A jobbing press, job press, or jobber is a variety of printing press used in letterpress printing. The press is meant to be operated by a pressman working on small jobs, as opposed to long print runs or newspaper work, or jobs that require less than a full-sized sheet of paper, though the definition of "small jobs" may vary depending on the printing shop; such work might include printing personal stationery, handbills, or other small printing jobs, or may include a small book. Such presses were common in the 19th and 20th centuries, have yet been replaced by the photocopier for small and medium runs, by the desktop computer for personal stationery. Today, the jobber is the preferred press for letterpress printers who now produce high-end prints for customers who want an antique effect. Though the term can refer to any small printing press or machine intended for such work, it most refers to a class of small, vertical platen presses. Depending on the time-period when the machine was made, they may be operated by treadle, line shaft, electricity, or by hand lever.
The most common form of job presses were those classified as platen presses. A platen press is one that has a platen to apply the needed pressure against the paper and bed of type to form the impression, in contrast to those presses that use a cylinder. George Phineas Gordon developed a design of press, adopted, his "Franklin Press". Chandler & Price was a company that made a used jobber press. Golding Pearl Adana Printing Machines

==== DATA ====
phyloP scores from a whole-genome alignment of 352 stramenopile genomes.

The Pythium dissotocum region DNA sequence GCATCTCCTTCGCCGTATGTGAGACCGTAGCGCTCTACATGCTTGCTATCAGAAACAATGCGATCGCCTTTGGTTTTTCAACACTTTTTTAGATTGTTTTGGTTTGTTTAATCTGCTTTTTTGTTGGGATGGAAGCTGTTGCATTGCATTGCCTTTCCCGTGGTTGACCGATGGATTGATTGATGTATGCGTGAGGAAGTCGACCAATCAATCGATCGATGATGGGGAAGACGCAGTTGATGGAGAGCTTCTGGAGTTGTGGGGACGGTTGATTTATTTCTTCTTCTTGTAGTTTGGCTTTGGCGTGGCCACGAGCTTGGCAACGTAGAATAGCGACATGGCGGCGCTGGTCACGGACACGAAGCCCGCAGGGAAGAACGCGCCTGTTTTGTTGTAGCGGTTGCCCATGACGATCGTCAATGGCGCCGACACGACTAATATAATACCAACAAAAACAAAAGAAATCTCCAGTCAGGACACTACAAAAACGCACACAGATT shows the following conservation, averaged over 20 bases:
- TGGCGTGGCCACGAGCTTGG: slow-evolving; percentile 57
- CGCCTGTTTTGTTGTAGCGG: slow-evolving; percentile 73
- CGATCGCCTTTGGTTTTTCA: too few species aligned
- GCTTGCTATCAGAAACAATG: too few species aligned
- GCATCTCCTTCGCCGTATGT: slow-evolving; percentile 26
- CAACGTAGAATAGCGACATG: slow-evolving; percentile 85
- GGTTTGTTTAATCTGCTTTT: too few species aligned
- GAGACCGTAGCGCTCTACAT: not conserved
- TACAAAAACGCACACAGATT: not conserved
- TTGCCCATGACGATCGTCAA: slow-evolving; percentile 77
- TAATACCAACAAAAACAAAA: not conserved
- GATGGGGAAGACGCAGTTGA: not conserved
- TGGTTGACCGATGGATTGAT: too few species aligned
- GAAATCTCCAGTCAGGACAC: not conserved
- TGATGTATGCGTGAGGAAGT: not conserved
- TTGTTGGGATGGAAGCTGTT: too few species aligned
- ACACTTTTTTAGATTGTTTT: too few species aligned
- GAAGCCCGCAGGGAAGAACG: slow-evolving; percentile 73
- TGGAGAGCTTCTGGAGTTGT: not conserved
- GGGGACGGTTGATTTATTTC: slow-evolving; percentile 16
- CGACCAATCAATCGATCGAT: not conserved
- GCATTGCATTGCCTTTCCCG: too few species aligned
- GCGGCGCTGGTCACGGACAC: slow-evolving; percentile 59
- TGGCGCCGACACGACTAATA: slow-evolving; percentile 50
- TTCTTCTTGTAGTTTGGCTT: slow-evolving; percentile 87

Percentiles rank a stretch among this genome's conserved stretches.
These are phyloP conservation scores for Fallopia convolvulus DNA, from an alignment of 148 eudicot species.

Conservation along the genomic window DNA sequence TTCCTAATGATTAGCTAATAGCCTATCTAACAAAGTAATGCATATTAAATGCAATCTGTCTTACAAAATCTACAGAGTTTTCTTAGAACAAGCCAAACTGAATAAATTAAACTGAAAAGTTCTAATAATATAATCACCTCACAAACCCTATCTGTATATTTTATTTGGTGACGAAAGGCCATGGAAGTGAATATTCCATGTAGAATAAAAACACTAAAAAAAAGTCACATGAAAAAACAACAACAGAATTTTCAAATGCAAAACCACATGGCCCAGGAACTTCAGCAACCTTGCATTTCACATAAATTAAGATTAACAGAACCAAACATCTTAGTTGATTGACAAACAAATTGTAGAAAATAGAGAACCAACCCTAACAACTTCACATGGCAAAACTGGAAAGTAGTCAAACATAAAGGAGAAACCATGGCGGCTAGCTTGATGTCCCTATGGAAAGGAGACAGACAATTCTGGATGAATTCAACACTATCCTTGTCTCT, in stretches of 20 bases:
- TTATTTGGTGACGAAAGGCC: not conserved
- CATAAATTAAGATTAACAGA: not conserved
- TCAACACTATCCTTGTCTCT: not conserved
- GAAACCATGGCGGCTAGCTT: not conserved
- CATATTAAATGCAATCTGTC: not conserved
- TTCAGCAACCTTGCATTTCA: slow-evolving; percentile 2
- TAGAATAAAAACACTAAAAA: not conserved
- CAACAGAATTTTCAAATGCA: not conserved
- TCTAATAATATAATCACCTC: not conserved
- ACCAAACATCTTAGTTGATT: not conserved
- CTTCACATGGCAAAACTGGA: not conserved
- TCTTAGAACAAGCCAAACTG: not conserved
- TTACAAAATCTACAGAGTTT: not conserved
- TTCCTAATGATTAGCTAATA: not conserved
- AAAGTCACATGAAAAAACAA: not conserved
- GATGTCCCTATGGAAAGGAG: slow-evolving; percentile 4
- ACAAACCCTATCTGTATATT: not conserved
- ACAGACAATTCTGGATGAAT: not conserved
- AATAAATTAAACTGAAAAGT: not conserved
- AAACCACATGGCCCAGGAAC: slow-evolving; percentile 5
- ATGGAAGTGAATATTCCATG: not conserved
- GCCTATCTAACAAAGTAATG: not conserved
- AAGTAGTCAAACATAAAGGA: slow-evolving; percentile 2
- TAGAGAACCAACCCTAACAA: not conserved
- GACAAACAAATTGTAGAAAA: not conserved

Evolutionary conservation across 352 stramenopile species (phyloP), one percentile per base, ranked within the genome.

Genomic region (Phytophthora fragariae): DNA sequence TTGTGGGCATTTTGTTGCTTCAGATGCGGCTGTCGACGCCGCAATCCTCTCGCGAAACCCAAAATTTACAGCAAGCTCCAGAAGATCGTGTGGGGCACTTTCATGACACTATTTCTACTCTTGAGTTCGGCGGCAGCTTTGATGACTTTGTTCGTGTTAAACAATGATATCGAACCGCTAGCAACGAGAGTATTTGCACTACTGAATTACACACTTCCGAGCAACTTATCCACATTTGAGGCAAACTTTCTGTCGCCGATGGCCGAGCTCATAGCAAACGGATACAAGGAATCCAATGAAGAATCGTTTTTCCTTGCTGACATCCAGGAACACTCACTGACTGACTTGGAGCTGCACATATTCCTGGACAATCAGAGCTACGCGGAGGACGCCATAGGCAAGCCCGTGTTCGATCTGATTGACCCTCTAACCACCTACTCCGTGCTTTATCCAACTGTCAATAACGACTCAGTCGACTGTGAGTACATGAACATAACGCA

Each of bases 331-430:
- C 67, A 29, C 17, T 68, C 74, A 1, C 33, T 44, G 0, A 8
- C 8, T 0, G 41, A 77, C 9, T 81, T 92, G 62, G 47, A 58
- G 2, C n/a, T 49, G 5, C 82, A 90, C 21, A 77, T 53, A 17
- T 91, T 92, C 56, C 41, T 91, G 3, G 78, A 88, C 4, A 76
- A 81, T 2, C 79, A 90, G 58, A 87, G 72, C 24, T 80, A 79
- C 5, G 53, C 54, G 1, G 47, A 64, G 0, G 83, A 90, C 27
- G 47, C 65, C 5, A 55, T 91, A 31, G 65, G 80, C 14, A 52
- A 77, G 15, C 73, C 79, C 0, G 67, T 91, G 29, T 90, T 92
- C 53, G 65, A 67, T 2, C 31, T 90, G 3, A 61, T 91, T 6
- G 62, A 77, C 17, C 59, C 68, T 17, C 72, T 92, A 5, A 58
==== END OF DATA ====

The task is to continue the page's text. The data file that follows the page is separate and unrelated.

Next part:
This article is about women as subjects of art. For women creating art in the Philippines, see Filipino women artists. Women in Philippine art is the many forms of art in the Philippines that utilizes women in the Philippines and women from other parts of the world as the main subject depending on the purpose of the Filipino artist; the portrayal of women in the visual arts depend on the context on how Philippine society perceives women and their roles in human communities, such as their own. In the field of painting, Filipino visual artists depicted women in their painting as women who are influential and with authority, women who are engaged in domestic activities, women who are shown to be under the control of influential men in the Philippines or foreign men. In painting the faces and figures of Filipino women, Philippine National Artist Fernando Amorsolo was able to develop his own template on how to paint and create Filipino women in his art: women with rounded faces but not oval, with "exceptionally lively eyes", with "firm and marked" noses, with clear skin and fresh color, not of white complexion nor of dark brown Malayan color.